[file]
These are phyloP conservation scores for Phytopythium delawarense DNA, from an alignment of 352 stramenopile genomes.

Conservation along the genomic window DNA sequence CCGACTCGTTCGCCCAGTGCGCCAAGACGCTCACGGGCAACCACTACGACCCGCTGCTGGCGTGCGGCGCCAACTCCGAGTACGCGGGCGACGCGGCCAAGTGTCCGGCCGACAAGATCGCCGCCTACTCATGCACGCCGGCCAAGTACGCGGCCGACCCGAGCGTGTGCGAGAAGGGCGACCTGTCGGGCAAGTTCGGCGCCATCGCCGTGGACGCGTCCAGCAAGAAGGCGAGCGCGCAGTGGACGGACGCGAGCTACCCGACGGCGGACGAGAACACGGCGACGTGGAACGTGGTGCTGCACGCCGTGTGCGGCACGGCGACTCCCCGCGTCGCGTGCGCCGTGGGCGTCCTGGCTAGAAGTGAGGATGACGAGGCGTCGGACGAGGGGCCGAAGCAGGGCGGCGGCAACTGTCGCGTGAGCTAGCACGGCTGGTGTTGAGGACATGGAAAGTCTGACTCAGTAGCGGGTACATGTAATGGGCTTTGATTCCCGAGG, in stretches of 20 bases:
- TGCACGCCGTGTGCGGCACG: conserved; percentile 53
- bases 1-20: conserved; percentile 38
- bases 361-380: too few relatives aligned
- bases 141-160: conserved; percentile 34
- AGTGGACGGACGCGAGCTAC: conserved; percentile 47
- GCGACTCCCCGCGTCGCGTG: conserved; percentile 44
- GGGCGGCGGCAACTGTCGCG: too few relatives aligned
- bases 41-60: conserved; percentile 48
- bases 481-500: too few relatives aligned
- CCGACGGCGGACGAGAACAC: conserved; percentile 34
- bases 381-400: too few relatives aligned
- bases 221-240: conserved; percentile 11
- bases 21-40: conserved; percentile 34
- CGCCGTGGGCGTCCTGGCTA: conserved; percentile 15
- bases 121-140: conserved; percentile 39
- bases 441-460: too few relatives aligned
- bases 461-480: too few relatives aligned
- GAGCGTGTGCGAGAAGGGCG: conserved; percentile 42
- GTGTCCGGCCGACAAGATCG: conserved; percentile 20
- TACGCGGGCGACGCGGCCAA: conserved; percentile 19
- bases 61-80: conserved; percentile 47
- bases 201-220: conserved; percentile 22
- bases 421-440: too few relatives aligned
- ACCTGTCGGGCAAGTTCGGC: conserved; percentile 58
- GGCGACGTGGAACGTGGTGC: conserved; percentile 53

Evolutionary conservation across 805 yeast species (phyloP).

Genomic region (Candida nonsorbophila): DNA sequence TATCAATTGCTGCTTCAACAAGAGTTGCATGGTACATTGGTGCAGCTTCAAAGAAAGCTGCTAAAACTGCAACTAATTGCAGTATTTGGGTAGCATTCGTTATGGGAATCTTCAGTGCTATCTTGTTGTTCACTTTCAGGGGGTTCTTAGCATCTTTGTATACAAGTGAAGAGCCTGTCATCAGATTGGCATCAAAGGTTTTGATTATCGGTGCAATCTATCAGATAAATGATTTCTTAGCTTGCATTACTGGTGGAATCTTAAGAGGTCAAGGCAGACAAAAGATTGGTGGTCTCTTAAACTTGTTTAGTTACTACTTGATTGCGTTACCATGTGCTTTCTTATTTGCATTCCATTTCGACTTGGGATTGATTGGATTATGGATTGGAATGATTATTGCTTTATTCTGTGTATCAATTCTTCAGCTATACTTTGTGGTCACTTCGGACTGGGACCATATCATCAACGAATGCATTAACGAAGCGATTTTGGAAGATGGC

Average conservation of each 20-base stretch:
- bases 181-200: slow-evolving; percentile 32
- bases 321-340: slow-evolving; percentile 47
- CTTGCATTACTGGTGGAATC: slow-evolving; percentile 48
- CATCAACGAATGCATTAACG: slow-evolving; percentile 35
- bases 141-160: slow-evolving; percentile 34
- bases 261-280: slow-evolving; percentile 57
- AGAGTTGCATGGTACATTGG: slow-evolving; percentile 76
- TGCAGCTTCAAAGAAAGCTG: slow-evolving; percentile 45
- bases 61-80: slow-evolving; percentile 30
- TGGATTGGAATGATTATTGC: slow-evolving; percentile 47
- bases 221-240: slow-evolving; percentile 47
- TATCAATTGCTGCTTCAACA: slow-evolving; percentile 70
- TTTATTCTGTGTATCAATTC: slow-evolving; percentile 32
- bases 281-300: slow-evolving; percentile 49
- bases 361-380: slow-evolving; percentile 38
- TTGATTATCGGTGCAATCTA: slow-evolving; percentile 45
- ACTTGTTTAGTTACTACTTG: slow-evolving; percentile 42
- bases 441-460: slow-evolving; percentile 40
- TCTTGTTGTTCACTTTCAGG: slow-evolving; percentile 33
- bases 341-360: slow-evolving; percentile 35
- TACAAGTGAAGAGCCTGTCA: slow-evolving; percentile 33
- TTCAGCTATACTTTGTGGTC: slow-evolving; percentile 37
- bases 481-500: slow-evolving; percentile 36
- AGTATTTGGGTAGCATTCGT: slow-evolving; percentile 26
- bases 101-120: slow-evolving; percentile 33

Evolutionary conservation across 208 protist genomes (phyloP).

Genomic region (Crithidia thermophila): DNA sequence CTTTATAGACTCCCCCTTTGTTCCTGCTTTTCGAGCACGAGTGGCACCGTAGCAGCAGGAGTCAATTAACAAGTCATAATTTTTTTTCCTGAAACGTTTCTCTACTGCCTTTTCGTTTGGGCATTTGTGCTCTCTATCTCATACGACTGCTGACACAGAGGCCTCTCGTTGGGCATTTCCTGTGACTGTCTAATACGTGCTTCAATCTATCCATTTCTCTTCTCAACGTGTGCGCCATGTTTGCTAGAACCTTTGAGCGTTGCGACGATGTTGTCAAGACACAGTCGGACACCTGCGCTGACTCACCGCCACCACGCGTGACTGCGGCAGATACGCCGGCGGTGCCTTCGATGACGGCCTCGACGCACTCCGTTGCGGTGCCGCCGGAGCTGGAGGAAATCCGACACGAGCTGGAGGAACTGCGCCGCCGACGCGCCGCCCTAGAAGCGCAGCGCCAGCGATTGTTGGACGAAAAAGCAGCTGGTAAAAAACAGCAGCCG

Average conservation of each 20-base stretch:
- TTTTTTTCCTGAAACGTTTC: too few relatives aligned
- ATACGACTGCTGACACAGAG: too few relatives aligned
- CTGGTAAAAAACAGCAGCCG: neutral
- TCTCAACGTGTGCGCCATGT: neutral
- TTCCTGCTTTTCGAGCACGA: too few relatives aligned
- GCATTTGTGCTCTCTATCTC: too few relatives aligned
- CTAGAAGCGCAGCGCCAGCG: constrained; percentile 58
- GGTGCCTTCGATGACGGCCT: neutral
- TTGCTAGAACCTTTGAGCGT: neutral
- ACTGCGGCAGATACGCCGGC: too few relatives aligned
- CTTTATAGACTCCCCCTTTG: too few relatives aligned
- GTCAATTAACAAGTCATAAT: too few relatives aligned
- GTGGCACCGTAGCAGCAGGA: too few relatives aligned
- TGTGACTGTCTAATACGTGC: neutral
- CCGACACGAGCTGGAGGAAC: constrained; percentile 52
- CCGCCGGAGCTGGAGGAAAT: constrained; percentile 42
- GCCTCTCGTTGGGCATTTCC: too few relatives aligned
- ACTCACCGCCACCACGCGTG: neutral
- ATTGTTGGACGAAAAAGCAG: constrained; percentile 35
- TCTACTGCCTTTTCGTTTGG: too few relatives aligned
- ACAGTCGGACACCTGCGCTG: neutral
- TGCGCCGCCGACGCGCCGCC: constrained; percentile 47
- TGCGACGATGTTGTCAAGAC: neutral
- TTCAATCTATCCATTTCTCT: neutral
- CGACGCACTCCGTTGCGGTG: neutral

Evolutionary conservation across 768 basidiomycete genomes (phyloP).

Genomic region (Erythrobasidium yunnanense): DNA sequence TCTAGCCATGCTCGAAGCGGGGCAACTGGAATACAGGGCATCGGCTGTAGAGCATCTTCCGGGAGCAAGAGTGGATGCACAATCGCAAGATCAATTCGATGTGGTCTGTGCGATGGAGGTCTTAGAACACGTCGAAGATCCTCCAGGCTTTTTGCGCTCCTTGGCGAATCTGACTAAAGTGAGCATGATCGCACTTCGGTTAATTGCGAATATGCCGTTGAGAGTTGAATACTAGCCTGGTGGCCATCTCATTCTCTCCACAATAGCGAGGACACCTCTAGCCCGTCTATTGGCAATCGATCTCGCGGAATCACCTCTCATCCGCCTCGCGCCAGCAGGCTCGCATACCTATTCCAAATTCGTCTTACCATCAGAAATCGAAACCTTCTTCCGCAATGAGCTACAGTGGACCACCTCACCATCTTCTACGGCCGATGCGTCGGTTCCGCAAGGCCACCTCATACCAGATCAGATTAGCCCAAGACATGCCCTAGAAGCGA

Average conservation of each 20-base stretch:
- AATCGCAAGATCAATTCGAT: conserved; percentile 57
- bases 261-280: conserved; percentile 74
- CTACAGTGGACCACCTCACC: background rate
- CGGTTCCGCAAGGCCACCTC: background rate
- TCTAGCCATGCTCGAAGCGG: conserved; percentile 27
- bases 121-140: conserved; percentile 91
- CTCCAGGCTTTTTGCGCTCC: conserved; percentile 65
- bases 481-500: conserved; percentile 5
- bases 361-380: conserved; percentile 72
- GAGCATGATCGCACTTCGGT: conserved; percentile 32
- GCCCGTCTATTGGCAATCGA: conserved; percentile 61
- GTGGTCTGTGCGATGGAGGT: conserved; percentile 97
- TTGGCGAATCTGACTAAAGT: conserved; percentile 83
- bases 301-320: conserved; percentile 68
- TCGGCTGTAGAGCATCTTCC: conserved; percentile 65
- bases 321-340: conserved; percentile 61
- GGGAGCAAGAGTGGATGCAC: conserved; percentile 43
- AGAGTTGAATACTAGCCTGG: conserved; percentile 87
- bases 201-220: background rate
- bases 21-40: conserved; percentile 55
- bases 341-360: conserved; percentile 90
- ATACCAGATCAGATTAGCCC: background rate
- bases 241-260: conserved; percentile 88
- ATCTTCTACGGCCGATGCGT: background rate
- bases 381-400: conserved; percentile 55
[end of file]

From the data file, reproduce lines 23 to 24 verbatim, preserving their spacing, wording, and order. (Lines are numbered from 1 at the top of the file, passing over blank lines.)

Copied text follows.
- bases 61-80: conserved; percentile 47
- bases 201-220: conserved; percentile 22